BAL/BALR vs BAS/BASR in CICS macros 
Author Message
 BAL/BALR vs BAS/BASR in CICS macros

I have noticed that a client's CICS 4.1 macro library has DFHEIxxx
macros that have BAL and BALR instructions rather than BAS and BASR
instructions.  As the PoPs manual points out, there is atleast a small
performance penalty for using BAL instead of BAS (even in 31 bit mode).

Why does IBM continue to ship CICS with macros in this form.  Are there
dependencies in CICS, dependencies in major products from other vendors, or
just a fear of dependencies in application code using CICS?

Surely IBM has not overlooked this set of macros.  Does anyone know why they
remain in the shipping product.   Are there alternative macro libs which use
BAS/BASR instructions?

Robert Rayhawk



Sat, 14 Oct 2000 03:00:00 GMT  
 BAL/BALR vs BAS/BASR in CICS macros

Inertia and bad habbits. There are still a bazillion macros and modules out
there that haven't been touched since the last ice age and since they're not
actually broken, they will (probably) never be fixed.

On the bad habbits side, most of the asm programmers I know still code BAL
and BALR out of habbit. Its the thing they learn first and somehow they
never seem to adjust. POPS does mention a performance difference, but I
don't believe its very significant, although someone from the 705 building
(Pok) may know more.

I always code the "modern" versions and I use an ISPF edit macro to coerce
all of the old ones in any program I touch - but then I'm fussy and hey,
they've only been around since XA, ya never know when you might run into a
box than doesn't know how to execute a BASR ;o)


Quote:
>Surely IBM has not overlooked this set of macros.  Does anyone know why
they
>remain in the shipping product.   Are there alternative macro libs which
use
>BAS/BASR instructions?



Sat, 14 Oct 2000 03:00:00 GMT  
 BAL/BALR vs BAS/BASR in CICS macros

Quote:

[snip]
> On the bad habbits side, most of the asm programmers I know still code BAL
> and BALR out of habbit. Its the thing they learn first and somehow they
> never seem to adjust. POPS does mention a performance difference, but I

[snip]

  With ESA/390 you also got BAKR + PR. I use these exclusively these
days.
  But I don't know if I should worry about performance ??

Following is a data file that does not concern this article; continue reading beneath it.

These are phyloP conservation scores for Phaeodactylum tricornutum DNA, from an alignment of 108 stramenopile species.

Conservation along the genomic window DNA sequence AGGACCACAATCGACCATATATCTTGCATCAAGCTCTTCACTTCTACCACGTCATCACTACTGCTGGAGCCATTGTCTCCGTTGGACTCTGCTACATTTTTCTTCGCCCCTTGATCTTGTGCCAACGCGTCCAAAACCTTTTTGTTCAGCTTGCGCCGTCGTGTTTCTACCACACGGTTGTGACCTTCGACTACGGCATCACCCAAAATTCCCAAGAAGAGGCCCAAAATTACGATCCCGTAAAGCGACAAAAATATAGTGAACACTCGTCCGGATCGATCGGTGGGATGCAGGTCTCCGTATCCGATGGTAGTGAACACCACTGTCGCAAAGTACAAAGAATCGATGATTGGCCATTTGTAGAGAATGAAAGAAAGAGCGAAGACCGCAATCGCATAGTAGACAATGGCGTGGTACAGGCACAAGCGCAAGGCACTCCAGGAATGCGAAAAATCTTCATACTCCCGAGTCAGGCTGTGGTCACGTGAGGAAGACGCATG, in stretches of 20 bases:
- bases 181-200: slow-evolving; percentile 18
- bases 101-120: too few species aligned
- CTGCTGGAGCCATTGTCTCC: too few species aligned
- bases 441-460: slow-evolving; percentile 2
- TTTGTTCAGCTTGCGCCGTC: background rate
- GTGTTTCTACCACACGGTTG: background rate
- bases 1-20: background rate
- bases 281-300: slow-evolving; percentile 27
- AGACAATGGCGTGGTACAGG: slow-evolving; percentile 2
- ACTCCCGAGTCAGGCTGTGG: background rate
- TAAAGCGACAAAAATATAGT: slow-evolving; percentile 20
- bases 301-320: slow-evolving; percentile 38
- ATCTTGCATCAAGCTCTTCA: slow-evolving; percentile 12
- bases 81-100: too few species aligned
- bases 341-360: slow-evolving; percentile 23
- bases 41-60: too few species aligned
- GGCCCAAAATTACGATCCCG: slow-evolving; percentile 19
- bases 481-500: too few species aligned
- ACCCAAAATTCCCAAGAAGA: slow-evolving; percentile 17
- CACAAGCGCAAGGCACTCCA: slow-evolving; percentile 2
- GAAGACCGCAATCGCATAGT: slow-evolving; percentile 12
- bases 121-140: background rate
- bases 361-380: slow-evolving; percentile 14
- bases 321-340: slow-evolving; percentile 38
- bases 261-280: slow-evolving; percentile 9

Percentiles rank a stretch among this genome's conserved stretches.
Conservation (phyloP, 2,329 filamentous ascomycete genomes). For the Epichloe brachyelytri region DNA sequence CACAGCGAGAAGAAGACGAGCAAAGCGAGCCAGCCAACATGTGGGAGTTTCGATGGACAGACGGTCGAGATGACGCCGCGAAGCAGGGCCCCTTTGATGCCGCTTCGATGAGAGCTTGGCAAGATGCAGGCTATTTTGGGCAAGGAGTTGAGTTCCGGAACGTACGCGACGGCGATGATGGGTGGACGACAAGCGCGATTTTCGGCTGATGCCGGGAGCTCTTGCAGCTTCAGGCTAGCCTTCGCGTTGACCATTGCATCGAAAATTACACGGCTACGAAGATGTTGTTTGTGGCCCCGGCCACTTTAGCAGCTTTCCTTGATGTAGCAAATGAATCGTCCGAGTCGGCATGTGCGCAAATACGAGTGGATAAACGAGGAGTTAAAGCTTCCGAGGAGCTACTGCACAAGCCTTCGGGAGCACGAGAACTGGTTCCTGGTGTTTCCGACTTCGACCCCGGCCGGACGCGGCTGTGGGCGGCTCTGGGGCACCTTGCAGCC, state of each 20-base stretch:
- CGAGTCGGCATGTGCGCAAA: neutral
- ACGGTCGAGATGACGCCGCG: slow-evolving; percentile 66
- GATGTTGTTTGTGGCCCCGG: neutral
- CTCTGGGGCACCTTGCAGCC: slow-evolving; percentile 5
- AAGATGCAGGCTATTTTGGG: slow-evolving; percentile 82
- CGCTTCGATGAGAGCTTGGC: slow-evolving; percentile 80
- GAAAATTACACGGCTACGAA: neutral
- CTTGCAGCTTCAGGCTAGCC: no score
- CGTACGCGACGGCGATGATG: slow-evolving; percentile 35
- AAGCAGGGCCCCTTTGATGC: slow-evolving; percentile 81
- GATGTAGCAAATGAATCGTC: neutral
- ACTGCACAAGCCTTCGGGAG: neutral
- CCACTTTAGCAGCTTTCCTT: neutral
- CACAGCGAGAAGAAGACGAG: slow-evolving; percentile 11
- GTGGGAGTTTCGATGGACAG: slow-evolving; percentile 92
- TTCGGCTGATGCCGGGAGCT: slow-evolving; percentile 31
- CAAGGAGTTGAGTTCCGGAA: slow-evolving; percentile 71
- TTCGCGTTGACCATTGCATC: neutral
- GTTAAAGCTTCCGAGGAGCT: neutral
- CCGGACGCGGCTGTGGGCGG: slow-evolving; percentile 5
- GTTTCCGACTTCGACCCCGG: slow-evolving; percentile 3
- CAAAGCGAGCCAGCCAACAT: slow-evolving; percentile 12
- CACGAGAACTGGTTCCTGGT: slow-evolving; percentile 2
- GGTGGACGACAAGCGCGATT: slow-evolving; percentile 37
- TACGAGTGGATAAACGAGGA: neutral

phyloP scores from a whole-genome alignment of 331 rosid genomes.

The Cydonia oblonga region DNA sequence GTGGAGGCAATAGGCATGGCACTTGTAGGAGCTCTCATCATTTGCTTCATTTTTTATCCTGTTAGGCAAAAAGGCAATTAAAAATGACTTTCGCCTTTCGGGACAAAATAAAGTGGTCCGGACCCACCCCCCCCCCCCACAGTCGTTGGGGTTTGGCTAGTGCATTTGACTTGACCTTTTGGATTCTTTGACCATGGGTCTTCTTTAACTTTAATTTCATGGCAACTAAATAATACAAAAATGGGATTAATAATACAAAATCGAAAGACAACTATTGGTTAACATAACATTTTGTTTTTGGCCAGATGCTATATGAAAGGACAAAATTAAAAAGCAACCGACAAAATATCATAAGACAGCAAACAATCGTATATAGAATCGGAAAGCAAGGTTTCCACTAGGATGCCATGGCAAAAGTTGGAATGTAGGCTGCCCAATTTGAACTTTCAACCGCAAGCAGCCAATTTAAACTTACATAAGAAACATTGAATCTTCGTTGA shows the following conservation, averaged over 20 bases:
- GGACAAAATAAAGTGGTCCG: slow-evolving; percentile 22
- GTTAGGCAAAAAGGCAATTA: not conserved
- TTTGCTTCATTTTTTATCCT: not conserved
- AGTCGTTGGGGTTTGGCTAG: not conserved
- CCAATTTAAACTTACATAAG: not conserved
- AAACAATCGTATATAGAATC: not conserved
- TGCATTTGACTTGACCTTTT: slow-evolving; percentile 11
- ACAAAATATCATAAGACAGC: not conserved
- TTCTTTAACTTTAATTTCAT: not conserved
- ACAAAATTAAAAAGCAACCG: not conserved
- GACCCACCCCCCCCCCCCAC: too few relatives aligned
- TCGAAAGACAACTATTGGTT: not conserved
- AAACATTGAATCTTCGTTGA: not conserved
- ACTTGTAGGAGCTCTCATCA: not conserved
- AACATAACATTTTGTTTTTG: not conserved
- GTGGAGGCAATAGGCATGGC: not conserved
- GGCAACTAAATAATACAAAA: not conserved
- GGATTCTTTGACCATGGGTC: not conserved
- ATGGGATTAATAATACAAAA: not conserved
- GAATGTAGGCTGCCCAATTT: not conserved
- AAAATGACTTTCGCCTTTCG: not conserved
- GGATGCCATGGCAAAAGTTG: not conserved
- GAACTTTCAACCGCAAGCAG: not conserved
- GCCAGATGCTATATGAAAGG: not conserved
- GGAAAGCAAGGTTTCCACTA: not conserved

Any comments ?

  MTIA,
  Per Jessen



Sat, 14 Oct 2000 03:00:00 GMT  
 BAL/BALR vs BAS/BASR in CICS macros

Quote:

> I always code the "modern" versions and I use an ISPF edit macro to coerce
> all of the old ones in any program I touch - but then I'm fussy and hey,
> they've only been around since XA, ya never know when you might run into a
> box than doesn't know how to execute a BASR ;o)

Not so; they were around before XA. Track down a copy of the 360/67
Functional Specifications.

--

        Shmuel (Seymour J.) Metz
        Senior Software SE
        EDS

The values in From are for the benefit of spammers:
reply to domain exse01.exch.eds.com, user seymour.metz.



Sat, 14 Oct 2000 03:00:00 GMT  
 BAL/BALR vs BAS/BASR in CICS macros


(snip regarding BASR and related instructions.)

Quote:
>Not so; they were around before XA. Track down a copy of the 360/67
>Functional Specifications.

I have a Green card with them on, marked as 360/67 only, but they are
not in 360 Principles of Operation, or in GC-7000-2 version of 370 POp.

Is it the same opcode and same definition as the 360/67 version?

-- glen



Sat, 14 Oct 2000 03:00:00 GMT  
 BAL/BALR vs BAS/BASR in CICS macros

Quote:

> Inertia and bad habbits. There are still a bazillion macros and modules out
> there that haven't been touched since the last ice age and since they're not
> actually broken, they will (probably) never be fixed.

There are *some* things that the BAL[R] does differently than the BAS[R].
Most notably, the BAL[R] could be used determine a different calling type.
For example, if the callER uses BAL to link to some thing, the "thing" in
this case can inspect the instruction length code in the linkage register
to determine whether if call was made with BAL or BALR and take appropriate
action. This of course became useless with XA and "above the line" stuff.

Quote:
> On the bad habbits side, most of the asm programmers I know still code BAL
> and BALR out of habbit.

At least through PL/X 1.4, they were still generating BAL/BALR  

Quote:
> ya never know when you might run into a
> box than doesn't know how to execute a BASR ;o)

Not too likely unless you've got an old 3033 powered up and running.

And as an aside, there is *NO* performance difference between the
two forms of link instructions. (Notice I did not say BAKR/PR! Those
two used to be a terrible hit on performance, don't know how they
fare now)

Along with the 360/67, and in the same era the 360/20 and a 360/25
running in 20-mode (duh!) used BAS/BASR as well.

All Amdahl systems since day-1 have had the instructions. It was with
macrocode that they were enabled.



Sat, 14 Oct 2000 03:00:00 GMT  
 BAL/BALR vs BAS/BASR in CICS macros

The opcodes are the same.  The definitions are essentially the same.
The /67 called the instruction Branch And Store--the current
architecture calls it Branch And Save.  The /67 did 32-bit addressing
rather than 31-bit addressing so the meaning of "saves bits 32-63 of the
current PSW" is slightly different (i.e. the /67 didn't do AMODE is the
sense that ESA does--a separate PSW bit controlled 24-32 bit
addressing).  Interestingly, LRA also existed on the /67 for the same
purpose as later machines with the same opcode.  Note that the 360/67
(yes, it *was* a 360) was a mid-1960s machine!  (Of course, there were
only about a dozen sold...)

Bob

Quote:

> I have a Green card with them on, marked as 360/67 only, but they are
> not in 360 Principles of Operation, or in GC-7000-2 version of 370 POp.

> Is it the same opcode and same definition as the 360/67 version?

> -- glen



Sat, 14 Oct 2000 03:00:00 GMT  
 BAL/BALR vs BAS/BASR in CICS macros

. . .

Quote:
>I always code the "modern" versions and I use an ISPF edit macro to coerce
>all of the old ones in any program I touch - but then I'm fussy and hey,
>they've only been around since XA, ya never know when you might run into a
>box than doesn't know how to execute a BASR ;o)

I've seen code that used OPSYN to convert BAL/BALR contained in macros